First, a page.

The author brings a new perspective to consciousness, one that accepts the possibility of a subjective system that cannot be reduced producing qualia analogous to other instincts. He proposes consciousness as an instinct evolving out of necessity to improve our survivability in complex situations. A continuum which he suggests is very likely present in different ways and degrees in all living things.

This book is highly recommended and a must read for anyone interested in the subject.

5 of 5 people found this review helpful

  • Overall
    5 out of 5 stars
  • Performance
    5 out of 5 stars
  • Story
    5 out of 5 stars

I heard him giving the Gifford Lectures

This is an amazing book that untangles great swaths of evolutionary neurobiology. Wonderful clear speaker

3 of 3 people found this review helpful

  • Overall
    1 out of 5 stars
  • Performance
    3 out of 5 stars
  • Story
    1 out of 5 stars

Not recommended

From Wikipedia "Michael S. Gazzaniga is a professor of psychology at the University of California, Santa Barbara, where he heads the new SAGE Center for the Study of the Mind. He is one of the leading researchers in cognitive neuroscience, the study of the neural basis of mind." In his book "The Consciousness Instinct," prof Gazzaniga attempts to explain how the brain (a network of neurons) makes mind (consciousness). Unfortunately, he fails. He makes two major mistakes. First, he makes an analogy to quantum mechanics and the notion of duality, in which elementary particles can be interpreted as either a wave or a particle. He uses a quote by Richard Feynman "I think I can safely say nobody understands quantum mechanics," as justification to say that brain and mind are a type of quantum duality. There is no justification in the physics literature for this assertion. Because it is difficult to understand quantum mechanics, it doesn't mean that one can simply make up physics and call it quantum mechanics. He goes on to state that the chemical reaction that govern the chemistry nonliving things is different than the chemistry that governs living things. This idea of "vitalism" was disproved in the first half of the 19th century. Instead, I recommend "What Is Life?: How Chemistry Becomes Biology", by Addy Pross, "Consciousness and the Brain: Deciphering How the Brain Codes Our Thoughts," by Stanislas Dehaene, and "Consciousness: Confessions of a Romantic Reductionist," by Christof Koch.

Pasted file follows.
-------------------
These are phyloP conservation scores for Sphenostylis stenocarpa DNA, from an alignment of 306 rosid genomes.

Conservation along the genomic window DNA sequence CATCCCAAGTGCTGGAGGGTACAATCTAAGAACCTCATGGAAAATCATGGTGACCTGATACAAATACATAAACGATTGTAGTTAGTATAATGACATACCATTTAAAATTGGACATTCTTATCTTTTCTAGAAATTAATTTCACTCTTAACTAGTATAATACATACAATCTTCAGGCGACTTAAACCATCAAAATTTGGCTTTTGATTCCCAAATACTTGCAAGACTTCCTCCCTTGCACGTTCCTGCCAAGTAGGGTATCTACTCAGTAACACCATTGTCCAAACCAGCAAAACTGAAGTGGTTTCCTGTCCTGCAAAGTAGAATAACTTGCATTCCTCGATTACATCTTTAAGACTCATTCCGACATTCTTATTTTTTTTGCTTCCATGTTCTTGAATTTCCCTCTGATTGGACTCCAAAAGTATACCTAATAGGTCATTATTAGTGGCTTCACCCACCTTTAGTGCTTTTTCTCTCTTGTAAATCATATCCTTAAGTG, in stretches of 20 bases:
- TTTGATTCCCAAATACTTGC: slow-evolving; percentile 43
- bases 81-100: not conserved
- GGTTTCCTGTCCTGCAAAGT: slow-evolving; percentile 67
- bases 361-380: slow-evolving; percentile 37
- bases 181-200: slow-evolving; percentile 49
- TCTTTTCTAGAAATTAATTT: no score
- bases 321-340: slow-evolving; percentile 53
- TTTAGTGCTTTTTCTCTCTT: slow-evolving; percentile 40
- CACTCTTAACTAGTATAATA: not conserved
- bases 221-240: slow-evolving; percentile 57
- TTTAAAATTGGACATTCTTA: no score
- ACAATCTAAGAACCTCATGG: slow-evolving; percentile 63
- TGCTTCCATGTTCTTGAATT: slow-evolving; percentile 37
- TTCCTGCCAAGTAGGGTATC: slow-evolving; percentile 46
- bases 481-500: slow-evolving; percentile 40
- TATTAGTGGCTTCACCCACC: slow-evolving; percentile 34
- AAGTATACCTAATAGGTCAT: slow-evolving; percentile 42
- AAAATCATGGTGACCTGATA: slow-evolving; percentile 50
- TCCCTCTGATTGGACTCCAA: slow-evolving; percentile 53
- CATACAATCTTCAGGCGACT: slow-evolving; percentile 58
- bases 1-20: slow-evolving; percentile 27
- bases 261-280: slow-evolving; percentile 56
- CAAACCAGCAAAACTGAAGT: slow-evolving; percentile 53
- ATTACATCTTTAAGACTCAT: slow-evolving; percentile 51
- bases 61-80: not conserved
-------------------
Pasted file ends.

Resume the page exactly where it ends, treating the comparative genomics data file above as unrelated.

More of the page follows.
12 of 15 people found this review helpful

  • Overall
    5 out of 5 stars
  • Performance
    5 out of 5 stars
  • Story
    5 out of 5 stars

An amicable introduction to modern neuroscience

Without exploring neuroscience research in depth, this serves as an excellent theoretical overview. I suggeat this to any undergraduate interested in biology, neurology, psychology, or how these could relate to engineering.

1 of 1 people found this review helpful

  • Overall
    5 out of 5 stars
  • Performance
    5 out of 5 stars
  • Story
    5 out of 5 stars

A fantastical overview of conscious thought

The more I learn about the human mind, the more it absolutely amazes me. This book is in deservance of a thunderous applause.

1 of 1 people found this review helpful